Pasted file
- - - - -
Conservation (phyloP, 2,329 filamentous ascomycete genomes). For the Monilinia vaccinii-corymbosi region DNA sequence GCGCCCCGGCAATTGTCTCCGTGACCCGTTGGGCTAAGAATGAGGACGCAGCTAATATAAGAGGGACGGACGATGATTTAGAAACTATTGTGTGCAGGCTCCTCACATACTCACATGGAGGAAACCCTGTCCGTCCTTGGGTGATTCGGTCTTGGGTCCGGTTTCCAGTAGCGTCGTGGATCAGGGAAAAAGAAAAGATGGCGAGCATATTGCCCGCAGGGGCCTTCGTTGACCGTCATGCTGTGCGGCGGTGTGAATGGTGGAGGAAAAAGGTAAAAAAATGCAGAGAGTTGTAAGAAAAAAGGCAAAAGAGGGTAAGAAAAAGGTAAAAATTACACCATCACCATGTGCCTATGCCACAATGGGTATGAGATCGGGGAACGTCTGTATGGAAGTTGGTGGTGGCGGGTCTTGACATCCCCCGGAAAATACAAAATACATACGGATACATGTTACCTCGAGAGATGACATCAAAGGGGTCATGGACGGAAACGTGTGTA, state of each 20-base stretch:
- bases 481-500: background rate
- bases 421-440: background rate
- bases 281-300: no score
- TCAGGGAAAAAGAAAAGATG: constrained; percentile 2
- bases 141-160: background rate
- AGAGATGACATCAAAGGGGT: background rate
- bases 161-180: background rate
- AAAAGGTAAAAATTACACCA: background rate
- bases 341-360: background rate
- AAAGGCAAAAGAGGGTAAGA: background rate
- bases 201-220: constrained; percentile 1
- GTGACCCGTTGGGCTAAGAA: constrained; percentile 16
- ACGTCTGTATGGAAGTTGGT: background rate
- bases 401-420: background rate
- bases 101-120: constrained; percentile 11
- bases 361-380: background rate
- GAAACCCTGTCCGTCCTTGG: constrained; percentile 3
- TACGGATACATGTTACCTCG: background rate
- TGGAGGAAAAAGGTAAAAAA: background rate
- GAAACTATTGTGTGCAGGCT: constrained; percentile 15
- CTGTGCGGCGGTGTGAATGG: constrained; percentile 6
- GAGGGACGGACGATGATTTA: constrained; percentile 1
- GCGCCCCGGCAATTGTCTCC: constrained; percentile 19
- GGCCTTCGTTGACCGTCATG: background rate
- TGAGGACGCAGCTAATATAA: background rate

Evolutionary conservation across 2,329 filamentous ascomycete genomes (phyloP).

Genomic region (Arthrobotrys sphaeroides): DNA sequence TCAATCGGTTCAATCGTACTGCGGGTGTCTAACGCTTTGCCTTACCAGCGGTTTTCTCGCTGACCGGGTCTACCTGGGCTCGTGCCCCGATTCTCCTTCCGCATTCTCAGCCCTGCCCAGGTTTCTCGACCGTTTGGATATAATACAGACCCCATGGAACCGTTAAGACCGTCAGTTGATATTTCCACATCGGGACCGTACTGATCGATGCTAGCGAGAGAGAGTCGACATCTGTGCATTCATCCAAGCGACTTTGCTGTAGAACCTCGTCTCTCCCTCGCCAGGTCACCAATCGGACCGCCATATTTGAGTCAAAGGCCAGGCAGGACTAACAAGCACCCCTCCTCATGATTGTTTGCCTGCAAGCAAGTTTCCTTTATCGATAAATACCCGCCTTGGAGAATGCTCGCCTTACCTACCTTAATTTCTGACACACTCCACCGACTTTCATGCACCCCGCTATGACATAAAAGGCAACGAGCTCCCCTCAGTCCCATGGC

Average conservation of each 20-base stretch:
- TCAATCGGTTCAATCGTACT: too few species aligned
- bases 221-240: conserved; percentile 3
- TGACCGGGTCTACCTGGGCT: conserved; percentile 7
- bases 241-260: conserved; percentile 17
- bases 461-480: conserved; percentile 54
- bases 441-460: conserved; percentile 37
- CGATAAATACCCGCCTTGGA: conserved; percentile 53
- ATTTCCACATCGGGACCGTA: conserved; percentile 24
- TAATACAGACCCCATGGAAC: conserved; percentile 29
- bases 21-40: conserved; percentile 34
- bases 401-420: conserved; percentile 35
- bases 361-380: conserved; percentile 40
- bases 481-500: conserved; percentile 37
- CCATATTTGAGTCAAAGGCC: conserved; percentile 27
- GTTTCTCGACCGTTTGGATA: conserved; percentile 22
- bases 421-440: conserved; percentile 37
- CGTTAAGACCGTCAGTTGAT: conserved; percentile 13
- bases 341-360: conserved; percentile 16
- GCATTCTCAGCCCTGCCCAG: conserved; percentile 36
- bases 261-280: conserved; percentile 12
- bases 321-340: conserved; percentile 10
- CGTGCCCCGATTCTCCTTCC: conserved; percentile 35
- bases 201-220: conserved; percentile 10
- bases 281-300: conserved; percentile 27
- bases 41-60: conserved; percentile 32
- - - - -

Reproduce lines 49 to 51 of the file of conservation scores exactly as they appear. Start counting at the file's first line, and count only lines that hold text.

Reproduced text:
- bases 261-280: conserved; percentile 12
- bases 321-340: conserved; percentile 10
- CGTGCCCCGATTCTCCTTCC: conserved; percentile 35